Write Up Wednesday: The automation trust factor
You trust your tank’s seals to not leak. You trust your tank’s stand to hold the weight of the tank. When you automate anything on your saltwater tank, you are trusting the equipment to do some task for you.
These tasks can be as simple as turning on/off a light or pump, or as complex as turning off several pieces of equipment and notifying you if a leak is detected.
Simple or complex, low-tech or high-tech, in any instance, you have to decide how much trust you are willing to place in your tank’s automation. I call this the “automation trust factor”.
If you have a high automation trust factor, then your tank’s automation will be complex and highly centralized. Just because you have a high automation trust factor that doesn’t mean that your automation has to be high-tech. There are plenty of low-tech tank automation methods such as drip lines, float valves, etc that you can use if you fear technology yet still have a high automation trust factor.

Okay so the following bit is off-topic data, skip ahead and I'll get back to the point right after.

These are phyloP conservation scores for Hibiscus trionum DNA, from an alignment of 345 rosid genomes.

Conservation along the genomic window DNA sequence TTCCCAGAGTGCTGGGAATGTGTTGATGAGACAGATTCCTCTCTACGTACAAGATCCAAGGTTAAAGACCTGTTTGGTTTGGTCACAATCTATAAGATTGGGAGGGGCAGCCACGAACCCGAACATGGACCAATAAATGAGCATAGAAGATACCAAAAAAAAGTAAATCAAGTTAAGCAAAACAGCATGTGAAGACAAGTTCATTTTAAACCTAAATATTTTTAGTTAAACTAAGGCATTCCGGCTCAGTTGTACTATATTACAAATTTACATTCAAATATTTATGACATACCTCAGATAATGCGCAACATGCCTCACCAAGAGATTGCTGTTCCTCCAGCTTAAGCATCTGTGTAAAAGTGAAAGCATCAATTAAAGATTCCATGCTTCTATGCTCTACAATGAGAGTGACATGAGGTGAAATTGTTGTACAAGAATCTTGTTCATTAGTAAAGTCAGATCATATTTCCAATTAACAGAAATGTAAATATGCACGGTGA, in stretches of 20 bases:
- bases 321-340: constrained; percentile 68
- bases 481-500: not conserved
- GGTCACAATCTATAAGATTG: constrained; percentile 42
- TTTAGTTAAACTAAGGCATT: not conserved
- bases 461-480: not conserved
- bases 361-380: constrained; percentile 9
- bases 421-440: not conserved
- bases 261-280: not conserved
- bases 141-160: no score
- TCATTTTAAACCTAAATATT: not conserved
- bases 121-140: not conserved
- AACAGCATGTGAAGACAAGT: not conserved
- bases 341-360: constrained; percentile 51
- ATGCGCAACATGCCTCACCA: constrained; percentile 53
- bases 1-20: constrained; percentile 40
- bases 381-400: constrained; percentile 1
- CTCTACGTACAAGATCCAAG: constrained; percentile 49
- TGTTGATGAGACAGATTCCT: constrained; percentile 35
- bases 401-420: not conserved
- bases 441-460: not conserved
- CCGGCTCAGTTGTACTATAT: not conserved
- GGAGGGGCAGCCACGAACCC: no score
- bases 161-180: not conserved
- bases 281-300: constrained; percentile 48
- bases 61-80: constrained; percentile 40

A low automation trust factor can also be high or low-tech. If you don’t trust equipment to do jobs for you, you’ll look for fail-safe equipment as well as put multiple back-up systems in place as you’re confident the primary system will fail. For example, I never plumb a RODI system directly into a float valve that is located in a sump. These float valves will fail and when they do, the RODI system will run until the sump overflows and your saltwater tank becomes a freshwater tank. Even though a float valve is a low-tech piece of equipment and I still don’t trust it.
Whenever I design a tank’s automation system, I stay on the low to medium automation trust factor spectrum as I’m doing a balancing act. My clients want systems that are as automated as possible (high automation trust factor) and I’m constantly looking for ways to make the automation fail-safe, easy to understand all while not becoming overly complex (low automation trust factor). The simple solution is not always the most trustworthy and the complex solution is not always the answer. It’s a balancing act and in the Chemistry and Tank Automation Program I show you how much risk you should be taking.Browse the Store! Questions?